Abuse does not have to be physical to qualify as abuse. Social services’ emotional child abusecases are equally as important as their physical abuse cases and are equally as damaging to the development and welfare of the child.
Emotional abuse is the continued emotional mistreatment of a child of sufficient intensity to cause severe and persistent effects on the child’s emotional development.
Instances of such emotional child abuse include:
- Communicating to the child that they are worthless, unloved or inadequate;
- Imposing inappropriate expectations on the child, whether this be interactions that are beyond the child’s developmental capability, over-protectiveness, putting limits an the child’s access to learning, or stopping the child from taking part in normal social activities;
- The witnessing of the ill-treatment of another;
- Sufficiently severe bullying, causing the child to feel afraid or in danger;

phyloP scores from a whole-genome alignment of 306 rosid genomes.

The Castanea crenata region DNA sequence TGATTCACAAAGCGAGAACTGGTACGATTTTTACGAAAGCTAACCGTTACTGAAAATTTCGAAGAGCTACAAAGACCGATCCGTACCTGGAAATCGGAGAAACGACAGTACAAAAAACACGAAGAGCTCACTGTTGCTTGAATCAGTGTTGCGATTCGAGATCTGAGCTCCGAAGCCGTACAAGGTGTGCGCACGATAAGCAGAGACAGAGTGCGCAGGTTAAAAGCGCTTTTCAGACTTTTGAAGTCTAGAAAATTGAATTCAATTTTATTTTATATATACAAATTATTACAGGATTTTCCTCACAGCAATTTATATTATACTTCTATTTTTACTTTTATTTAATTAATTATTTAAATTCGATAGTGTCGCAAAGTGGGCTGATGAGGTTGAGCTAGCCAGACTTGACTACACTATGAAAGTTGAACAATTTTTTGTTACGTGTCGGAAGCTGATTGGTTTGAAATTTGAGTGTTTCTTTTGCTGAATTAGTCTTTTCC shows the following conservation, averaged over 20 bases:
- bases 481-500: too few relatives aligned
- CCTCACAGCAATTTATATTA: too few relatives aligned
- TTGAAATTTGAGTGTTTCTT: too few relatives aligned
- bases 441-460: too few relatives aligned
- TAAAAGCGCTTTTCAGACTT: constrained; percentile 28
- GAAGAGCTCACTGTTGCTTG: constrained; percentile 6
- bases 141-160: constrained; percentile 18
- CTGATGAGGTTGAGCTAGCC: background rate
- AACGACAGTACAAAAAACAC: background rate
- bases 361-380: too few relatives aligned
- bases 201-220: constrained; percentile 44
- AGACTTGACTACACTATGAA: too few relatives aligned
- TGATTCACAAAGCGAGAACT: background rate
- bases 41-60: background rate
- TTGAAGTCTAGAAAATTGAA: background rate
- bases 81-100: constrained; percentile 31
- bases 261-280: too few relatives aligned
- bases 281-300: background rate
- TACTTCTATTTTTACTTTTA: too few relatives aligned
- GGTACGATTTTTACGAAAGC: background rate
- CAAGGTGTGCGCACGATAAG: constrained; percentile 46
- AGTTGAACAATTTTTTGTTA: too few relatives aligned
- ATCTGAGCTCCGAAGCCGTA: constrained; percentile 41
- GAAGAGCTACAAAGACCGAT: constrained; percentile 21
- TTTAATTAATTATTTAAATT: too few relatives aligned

- Exploitation and corruption of the child.
Emotional abuse is harder to spot than physical abuse; the indicators are in the child’s behaviour, rather than their physical condition. However, there are still signs that can be observed that would indicate the possibility of emotional abuse. These include:
- Emotional under-development;
- Excessive attachment to one or other parent;
- Indiscriminate attachment or absence of attachment;
- Aggressive behaviour;
- Appeasement directed towards others;
- The child being made a scapegoat within the family unit;
- Low self esteem and lack of confidence;
- Failure to flourish and thrive as an individual
- Introverted or withdrawn behavior.
There is increasing evidence of the adverse long-term consequences for children’s development where they have been subject to sustained emotional abuse. Emotional abuse has an important impact on a developing child’s mental and physical health, behavior and self-esteem. It can be especially damaging in infancy.
Underlying emotional abuse may be as important, if not more so, than other more visible forms of abuse in terms of its impact on the child. Domestic violence, adult mental health problems and parental substance misuse may be features in families where children are exposed to such abuse.